Guest List: Raising Kids In Different Cultures

Guest List: Raising Kids In Different Cultures

CatGazzoli05Cat Gazzoli is the founder of organic kiddie food brand Piccolo, growing up she lived all over Europe. She has made the decision to raise her kids with a similarly multi-cultural influences, here she talks about the difference between bringing  up a kids in Italy vs England.


  • I grew up between Italy, France and Geneva as my dad worked with the UN.

  • I always knew I wanted my daughter to have that mix of cultures and learn languages early on so split our time between family in northern Italy and Covent Garden where I run my business.

  • When we are with my husband’s family in Italy our first question each day revolves around what we are going to eat that day. Nonni Onelia’s specialities are gnocchi de Zucca con burro e salvia (gnocchi of pumpkin) and polenta con funghi (grandpa picks the mushrooms for this in the mountains, behind their house). 

  • When we are all in the UK, our first question is what is the weather doing, and therefore what can we do with our toddler. When Juliet was younger I used to dress her for arctic conditions, I couldn’t believe how cold it got in London, I am a bit more relaxed now, she is not a happy hat girl.IMG_4928

  • I love living between our two lifestyles. Working and living in Covent Garden during the week, and weekends and summers in the historic city of Udine, a mountainous region that makes incredible wine. Both my daughter and I get the best of both worlds. But I do bring a lot of food back from Italy.

  • In the UK we have so much access to amazing things for young babies, but also great ways to meet other mums with similar interests. From baby dance to singing, swimming and art classes – so many ways to meet new parents with different lives, I love the Peanut app for this, it has been such a good tool for me to connect with my life here without any family close.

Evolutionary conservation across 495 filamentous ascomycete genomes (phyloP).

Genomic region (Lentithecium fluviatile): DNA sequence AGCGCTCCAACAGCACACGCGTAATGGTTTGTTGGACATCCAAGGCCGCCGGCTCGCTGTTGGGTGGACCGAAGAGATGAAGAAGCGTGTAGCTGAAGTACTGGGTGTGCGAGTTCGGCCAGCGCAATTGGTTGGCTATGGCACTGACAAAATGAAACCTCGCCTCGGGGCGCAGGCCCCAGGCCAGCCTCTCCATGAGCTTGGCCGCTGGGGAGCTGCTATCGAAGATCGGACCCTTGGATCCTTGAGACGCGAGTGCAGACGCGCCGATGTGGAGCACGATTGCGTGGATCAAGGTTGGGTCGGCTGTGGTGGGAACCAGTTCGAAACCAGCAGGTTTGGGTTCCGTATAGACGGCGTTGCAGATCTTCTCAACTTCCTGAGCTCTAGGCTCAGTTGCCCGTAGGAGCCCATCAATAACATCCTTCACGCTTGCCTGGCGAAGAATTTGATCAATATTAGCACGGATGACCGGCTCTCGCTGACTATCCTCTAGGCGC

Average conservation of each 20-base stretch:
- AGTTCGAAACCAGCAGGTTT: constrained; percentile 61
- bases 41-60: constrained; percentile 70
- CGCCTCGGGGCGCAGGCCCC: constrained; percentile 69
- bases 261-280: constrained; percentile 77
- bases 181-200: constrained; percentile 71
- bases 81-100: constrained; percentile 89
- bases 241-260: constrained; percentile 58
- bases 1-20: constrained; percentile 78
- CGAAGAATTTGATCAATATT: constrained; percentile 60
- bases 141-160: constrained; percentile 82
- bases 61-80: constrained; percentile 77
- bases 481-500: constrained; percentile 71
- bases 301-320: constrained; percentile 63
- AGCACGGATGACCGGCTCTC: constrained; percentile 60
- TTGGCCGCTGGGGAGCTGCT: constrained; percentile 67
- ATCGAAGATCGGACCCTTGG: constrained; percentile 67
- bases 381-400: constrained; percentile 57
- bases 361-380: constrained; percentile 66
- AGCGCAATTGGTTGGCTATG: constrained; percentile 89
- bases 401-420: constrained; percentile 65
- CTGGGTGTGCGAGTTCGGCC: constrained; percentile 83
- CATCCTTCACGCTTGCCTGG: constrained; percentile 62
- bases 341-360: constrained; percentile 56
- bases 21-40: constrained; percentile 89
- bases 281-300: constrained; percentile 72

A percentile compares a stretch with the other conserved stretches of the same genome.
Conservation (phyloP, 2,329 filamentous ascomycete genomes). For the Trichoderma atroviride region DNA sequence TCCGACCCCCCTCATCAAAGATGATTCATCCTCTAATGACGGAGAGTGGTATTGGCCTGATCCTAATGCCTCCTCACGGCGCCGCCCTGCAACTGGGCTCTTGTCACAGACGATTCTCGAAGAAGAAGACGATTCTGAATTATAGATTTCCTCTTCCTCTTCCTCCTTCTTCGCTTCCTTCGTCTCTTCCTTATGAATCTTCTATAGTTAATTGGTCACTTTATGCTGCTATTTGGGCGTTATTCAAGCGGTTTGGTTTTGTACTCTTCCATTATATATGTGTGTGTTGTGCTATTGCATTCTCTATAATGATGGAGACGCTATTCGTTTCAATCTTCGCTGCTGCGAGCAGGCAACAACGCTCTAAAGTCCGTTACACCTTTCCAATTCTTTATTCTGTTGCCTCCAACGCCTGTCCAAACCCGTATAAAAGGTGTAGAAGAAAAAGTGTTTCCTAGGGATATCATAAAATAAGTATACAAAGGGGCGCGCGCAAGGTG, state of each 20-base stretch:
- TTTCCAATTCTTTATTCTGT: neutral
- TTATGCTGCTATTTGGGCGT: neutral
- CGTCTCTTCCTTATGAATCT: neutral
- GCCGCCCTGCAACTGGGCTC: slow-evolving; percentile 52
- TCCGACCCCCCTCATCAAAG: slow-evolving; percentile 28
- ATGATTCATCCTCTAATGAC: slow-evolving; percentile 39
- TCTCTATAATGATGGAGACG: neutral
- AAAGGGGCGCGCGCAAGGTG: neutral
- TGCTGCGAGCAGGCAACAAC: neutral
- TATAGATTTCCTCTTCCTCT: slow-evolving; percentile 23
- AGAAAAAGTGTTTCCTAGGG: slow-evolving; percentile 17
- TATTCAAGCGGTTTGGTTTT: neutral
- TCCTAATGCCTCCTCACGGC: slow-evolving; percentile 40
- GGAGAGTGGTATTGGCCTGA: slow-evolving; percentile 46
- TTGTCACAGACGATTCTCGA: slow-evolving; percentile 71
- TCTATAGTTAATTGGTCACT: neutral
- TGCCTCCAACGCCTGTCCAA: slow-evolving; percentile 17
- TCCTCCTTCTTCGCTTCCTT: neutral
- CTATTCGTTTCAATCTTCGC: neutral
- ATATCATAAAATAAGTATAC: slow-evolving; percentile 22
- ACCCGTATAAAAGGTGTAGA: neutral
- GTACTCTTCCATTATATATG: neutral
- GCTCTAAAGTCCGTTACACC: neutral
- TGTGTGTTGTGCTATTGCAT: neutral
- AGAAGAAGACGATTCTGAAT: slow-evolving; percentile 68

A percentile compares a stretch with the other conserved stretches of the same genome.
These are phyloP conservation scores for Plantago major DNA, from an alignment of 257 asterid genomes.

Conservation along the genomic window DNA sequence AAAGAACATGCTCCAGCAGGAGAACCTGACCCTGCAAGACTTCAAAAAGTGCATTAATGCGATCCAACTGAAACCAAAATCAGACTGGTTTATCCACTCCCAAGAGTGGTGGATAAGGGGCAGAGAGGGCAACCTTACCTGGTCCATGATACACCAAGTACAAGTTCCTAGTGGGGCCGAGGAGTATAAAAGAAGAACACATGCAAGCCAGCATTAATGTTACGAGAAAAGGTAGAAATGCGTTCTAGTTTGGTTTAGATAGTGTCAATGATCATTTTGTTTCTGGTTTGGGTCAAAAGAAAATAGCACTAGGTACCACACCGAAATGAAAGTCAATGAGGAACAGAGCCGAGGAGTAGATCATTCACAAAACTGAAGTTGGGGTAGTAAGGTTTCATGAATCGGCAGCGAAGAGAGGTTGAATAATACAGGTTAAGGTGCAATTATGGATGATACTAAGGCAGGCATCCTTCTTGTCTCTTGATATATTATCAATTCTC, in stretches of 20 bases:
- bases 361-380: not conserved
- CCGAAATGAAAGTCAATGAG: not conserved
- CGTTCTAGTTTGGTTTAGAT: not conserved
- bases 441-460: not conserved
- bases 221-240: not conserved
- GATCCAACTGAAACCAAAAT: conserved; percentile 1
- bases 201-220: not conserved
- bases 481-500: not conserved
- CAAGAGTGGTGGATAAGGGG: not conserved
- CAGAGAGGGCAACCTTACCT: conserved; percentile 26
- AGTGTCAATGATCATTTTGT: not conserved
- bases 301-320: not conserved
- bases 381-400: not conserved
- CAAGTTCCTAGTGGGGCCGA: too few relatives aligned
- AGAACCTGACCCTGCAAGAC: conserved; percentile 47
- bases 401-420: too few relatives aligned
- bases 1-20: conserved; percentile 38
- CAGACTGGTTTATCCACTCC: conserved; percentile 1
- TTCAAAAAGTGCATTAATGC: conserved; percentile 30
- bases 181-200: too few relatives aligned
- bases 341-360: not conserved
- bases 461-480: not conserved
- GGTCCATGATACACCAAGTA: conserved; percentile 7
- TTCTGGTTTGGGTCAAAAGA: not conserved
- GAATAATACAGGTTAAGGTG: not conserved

• In Italy, it’s through your existing network and friends of friends in your community.  People don’t move around as much so the activities are around your friends and family. 

  • In Italy there’s much less opportunity for flexible working – mums tend not to go back to work until much later than British mums after having their babies, and paternity leave is barely heard of in Italy – certainly no #flexappeal movement

  • In Italy, bambinos rule the family!  In England I’ve noticed it’s a bit more balanced and the parents are definitely in charge.  

  • There’s a real problem in Italy with a declining birth rate so babies are even more special (and fussed over!) nowadays

  • No one can believe how late my daughter stays up – she is an Italian bambino. In the evenings, it’s totally normal to take out your children to bars and restaurants. Even if our daughter is even very badly behaved, fellow diners don’t get too bothered. I love this aspect of Italian life. UK diners in Soho tend not to subtlety let us know, it’s not quite so normal here!IMG_4747

  • London has so much to do with the museums, I can’t tell you how many times I have been to the Transport and Science museums, you don’t have this access to stuff like this in most of Italy.

  • It’s typical for a child to spend the summer on the beach in Italy. It’s three months of solid beach time, where the biggest decision is what gelato flavour to go after. She gets thoroughly spoilt by her nonni, and weaning her off torta and gelato is a nightmare, but it is idyllic.

  • Growing up in London and going to nursery here, I can see Juliet has a different confidence to her friends on the coast – I am not sure if that is just being a city baby, but we will keep splitting our time while we can and before she heads to school.

  • Having grown up in Italy I’m all about community, which is why we’ve launched our One for One campaign to donate 100,000 baby food pouches to struggling families throughout the UKPicollo076

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One thought on “Guest List: Raising Kids In Different Cultures

  1. I love this thanks for sharing we are raising my 1.5 and 3.5 yo boys in turkey. They keep the kids up late here too… do you let your daughter go to bed late all the tkme or just summer holidays and special events? I’m trying to figure out that one. I have actually found the lack of millions of baby kids groups out here refreshing and it’s made for a more simple and connected childhood but I have reeeeeally missed my NCT mum gang from the UK. Kids are also the kings of thier castles here too 😉 my eldest is in Turkish preschool and we talk about England but as he was 2 when we moved im not sure how much he remembers. We are going to visit England for 3 weeks this May – any tips how as to not overwhelm confuse the kids? I’m not too
    Worried children are pretty resilient!

    Like

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